For most beaders, creating handcrafted jewelry that is well made but also safe for the wearer is a top priority. That means trying to make sure strung and woven components can't easily get snagged and break or scratch the people wearing the jewelry. It also means understanding the potentially harmful additives used in jewelry components and if they pose a risk while making the jewelry or to people while they are wearing the jewelry.
One concern that has come up over the years is the possibility of lead in jewelry components and beads. Lead exposure can be very dangerous, especially for children. This article gives you basic information to help understand the risk of lead, the laws associated with it, and what manufacturer's have done to limit the potential for exposure.
Lead Exposure Consequences
Lead exposure can cause serious health issues, especially for children since it is more readily absorbed by their bodies. Lead needs to be ingested to cause health problems. In other words, it must be put in the mouth, swallowed, or inhaled. It is generally believed that lead touching the skin in the small amounts that it is contained in jewelry is not absorbed in the body in sufficient amounts to be dangerous.
Although jewelry is intended to be worn, there is always the possibility that beads or components could inadvertently end up in someone's mouth, especially a child who doesn't know better.
One other way lead could be accidentally ingested or particles inhaled is if you break or grind the components.
There is federal law that says acceptable levels of lead in children's products, including jewelry. In addition, California has one of the strictest laws governing acceptable levels of lead in adult jewelry sold in California.
How is Lead Used in Jewelry Components?
To understand the potential for lead to be contained in your jewelry, it is helpful to know the ways lead can be used in jewelry components. Lead can be used to make metal or plastic jewelry parts heavier, in paint to brighten the colors, in plastic to stabilize or soften plastic and also in crystal beads to make the crystal reflect light better, make it easier to cut and have a longer working time during manufacturing.
Do All Crystal and Glass Beads Contain Lead?
Traditionally, crystal beads and components, such as those from leading crystal manufacturer Swarovski, do contain lead in the form of lead oxide. According to a lead information sheet from Halstead Bead, Inc., a well known supplier of crystal beads, this lead cannot be absorbed directly through skin; only by ingestion or inhalation. In the past, Swarovski has stated that the lead is bound up within a glass matix that prevents it from rubbing off. However, Swarovski still emphasizes that their crystal beads should not be used by children.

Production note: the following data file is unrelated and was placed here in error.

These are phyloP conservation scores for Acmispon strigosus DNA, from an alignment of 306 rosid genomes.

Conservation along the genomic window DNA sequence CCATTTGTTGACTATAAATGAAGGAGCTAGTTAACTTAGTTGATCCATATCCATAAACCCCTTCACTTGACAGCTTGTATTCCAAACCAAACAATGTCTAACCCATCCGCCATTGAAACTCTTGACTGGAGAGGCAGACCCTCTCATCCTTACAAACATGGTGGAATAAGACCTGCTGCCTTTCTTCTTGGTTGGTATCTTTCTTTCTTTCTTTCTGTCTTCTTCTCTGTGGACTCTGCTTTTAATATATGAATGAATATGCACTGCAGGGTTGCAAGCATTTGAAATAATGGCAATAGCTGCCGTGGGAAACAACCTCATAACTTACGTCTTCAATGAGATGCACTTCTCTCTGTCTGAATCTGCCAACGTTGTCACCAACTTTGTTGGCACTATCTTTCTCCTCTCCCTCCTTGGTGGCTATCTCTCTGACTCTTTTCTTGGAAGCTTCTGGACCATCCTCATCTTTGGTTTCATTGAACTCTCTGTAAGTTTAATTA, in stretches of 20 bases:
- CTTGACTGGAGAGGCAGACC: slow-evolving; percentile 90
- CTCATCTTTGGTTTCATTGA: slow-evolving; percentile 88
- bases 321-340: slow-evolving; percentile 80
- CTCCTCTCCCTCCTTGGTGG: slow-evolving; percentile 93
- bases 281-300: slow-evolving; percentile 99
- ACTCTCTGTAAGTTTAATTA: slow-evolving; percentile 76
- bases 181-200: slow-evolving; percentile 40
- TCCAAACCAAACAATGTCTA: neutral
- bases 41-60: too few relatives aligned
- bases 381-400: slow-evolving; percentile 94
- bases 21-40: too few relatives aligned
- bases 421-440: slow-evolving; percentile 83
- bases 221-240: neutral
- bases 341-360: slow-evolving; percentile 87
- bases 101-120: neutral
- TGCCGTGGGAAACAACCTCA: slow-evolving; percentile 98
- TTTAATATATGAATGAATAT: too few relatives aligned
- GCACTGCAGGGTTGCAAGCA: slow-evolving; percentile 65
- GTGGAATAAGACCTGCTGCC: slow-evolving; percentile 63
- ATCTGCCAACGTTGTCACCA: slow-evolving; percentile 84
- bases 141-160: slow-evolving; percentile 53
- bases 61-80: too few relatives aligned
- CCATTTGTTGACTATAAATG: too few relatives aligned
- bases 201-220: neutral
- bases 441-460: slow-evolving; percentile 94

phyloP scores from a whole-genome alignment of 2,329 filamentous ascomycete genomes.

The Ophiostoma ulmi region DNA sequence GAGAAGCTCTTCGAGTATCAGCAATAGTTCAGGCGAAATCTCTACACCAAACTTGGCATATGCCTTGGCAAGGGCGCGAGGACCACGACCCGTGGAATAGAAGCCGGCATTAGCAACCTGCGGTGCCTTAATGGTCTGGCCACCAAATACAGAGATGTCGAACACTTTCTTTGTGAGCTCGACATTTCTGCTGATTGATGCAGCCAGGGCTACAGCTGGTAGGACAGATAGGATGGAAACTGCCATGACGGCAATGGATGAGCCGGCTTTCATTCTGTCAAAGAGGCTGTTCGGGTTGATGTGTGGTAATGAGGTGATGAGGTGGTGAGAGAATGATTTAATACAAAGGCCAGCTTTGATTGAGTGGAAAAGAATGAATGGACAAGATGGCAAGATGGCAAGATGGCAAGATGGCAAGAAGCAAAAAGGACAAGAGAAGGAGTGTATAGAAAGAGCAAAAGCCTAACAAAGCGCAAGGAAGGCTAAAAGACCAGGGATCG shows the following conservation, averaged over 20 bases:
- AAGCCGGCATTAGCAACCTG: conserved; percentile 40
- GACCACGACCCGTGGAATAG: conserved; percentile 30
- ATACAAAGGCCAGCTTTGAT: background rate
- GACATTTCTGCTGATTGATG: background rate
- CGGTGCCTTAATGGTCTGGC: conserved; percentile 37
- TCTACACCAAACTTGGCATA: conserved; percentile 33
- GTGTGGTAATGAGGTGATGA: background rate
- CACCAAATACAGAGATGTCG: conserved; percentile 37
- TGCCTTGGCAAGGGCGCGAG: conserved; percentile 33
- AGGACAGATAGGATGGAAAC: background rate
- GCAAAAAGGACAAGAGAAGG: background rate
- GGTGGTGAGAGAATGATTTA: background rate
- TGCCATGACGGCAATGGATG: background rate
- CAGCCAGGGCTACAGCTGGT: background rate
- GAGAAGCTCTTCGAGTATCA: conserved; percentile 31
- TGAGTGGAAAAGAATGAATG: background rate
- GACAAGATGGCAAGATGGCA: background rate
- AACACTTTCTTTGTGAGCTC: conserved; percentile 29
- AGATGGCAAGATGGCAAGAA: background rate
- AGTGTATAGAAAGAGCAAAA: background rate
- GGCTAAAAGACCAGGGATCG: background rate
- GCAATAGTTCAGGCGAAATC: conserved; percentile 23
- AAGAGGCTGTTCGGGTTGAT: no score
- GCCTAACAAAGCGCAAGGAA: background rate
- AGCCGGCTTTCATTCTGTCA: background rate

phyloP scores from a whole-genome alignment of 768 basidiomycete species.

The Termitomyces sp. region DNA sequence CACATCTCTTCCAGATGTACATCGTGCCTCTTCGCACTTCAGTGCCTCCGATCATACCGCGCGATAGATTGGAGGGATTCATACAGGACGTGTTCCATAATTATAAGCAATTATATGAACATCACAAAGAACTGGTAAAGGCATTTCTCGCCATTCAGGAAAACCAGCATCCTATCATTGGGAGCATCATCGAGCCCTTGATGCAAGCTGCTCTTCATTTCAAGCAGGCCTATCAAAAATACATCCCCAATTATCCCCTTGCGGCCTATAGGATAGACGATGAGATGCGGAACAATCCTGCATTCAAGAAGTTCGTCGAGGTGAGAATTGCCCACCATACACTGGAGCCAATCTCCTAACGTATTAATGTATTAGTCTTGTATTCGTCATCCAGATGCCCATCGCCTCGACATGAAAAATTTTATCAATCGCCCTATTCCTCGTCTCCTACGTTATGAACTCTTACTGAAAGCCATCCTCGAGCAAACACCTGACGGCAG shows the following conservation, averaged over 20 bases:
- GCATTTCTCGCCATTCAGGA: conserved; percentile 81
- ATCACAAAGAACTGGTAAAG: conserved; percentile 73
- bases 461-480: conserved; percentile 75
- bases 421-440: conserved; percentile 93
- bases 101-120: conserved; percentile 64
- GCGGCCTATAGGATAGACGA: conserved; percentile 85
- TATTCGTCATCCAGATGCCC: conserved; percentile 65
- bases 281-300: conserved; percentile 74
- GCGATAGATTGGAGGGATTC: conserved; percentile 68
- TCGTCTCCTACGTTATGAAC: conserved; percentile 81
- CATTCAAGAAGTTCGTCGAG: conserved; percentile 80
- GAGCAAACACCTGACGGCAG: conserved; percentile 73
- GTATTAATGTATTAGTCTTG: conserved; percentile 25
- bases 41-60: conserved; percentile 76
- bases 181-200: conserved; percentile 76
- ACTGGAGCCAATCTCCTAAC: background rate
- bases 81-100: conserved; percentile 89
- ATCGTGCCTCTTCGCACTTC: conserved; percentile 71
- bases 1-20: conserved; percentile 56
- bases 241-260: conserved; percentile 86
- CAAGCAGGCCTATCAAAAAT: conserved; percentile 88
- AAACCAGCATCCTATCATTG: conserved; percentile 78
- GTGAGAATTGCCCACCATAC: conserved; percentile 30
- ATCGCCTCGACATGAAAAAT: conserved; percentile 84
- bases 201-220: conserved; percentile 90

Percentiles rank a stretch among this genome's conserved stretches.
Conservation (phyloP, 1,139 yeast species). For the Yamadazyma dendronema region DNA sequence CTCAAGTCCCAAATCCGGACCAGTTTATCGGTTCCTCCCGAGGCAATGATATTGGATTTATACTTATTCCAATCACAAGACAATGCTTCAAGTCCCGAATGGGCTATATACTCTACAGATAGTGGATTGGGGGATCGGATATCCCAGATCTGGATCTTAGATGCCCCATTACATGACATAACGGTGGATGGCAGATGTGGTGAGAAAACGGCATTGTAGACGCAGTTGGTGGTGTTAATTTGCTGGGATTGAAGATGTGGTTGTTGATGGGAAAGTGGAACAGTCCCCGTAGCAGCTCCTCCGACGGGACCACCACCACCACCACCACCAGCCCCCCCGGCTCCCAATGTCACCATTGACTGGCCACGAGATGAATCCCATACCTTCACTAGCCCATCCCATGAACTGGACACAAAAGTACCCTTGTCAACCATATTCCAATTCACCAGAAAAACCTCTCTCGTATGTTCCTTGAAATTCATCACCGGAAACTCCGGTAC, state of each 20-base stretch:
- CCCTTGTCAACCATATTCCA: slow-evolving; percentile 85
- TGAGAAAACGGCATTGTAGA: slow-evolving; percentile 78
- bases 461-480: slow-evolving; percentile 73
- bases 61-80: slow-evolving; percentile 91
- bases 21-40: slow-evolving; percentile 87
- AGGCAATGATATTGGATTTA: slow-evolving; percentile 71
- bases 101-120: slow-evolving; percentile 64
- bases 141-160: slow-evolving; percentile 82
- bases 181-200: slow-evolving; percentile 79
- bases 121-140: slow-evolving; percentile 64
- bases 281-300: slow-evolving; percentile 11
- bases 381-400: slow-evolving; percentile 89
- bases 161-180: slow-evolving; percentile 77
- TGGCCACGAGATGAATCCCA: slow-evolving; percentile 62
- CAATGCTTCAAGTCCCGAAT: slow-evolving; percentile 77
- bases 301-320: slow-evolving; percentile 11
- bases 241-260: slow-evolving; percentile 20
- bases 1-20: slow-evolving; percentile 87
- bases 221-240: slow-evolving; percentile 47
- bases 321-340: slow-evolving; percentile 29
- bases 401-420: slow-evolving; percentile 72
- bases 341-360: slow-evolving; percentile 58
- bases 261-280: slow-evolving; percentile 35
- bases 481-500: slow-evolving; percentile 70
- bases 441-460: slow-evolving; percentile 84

Since September 2012, Swarovski has modified the way they make their crystal beads and components to allow them to offer the same brilliant cuts and reflection, but using a crystal glass that is greater than 99% lead free.
The new lead free product line is called Advanced Crystal and is widely available at retailers that sell Swarovski products. The composition of the new crystal glass contains 0.009% lead or less, which allows them to be considered lead free. This is a breakthrough that helps Swarovski and jewelry makers using their components, ensure their products meet federal and state lead laws. The best part is that the new components are available in the same great innovative shapes, with the same faceting and level of brilliance and color.
This does not mean that all cystal and glass beads in the market, including those made by Swarovski, are lead free at this time. Stores may still carry older stock of Swarovski components for a period of time that have the former lead levels. In addition, other manufacturers, especially those from overseas, may still be producing components with higher levels of lead than Swarovski, provided they meet the federal quidelines above.
Bottom Line for Beaders
Safety first! Because of the potential for accidental ingestion, never use crystal or glass beads that you believe contain lead in children's jewelry, or allow children (or pets) to play with your crystal beads and components.
Some suppliers recommend washing your hands after handling crystal, but it's not clear whether that's necessary (see my note about Swarovski's statement, above). In addition, other types of crystal, glass beads, and metal components may contain lead. Your best bet is to purchase beads and components from reputable sellers and look on their website or ask customer service if they carry products with lead in them. Most online retailers will have page dedicated to the topic, such as this lead information page from Shipwreck Beads.
Edited by Lisa Yang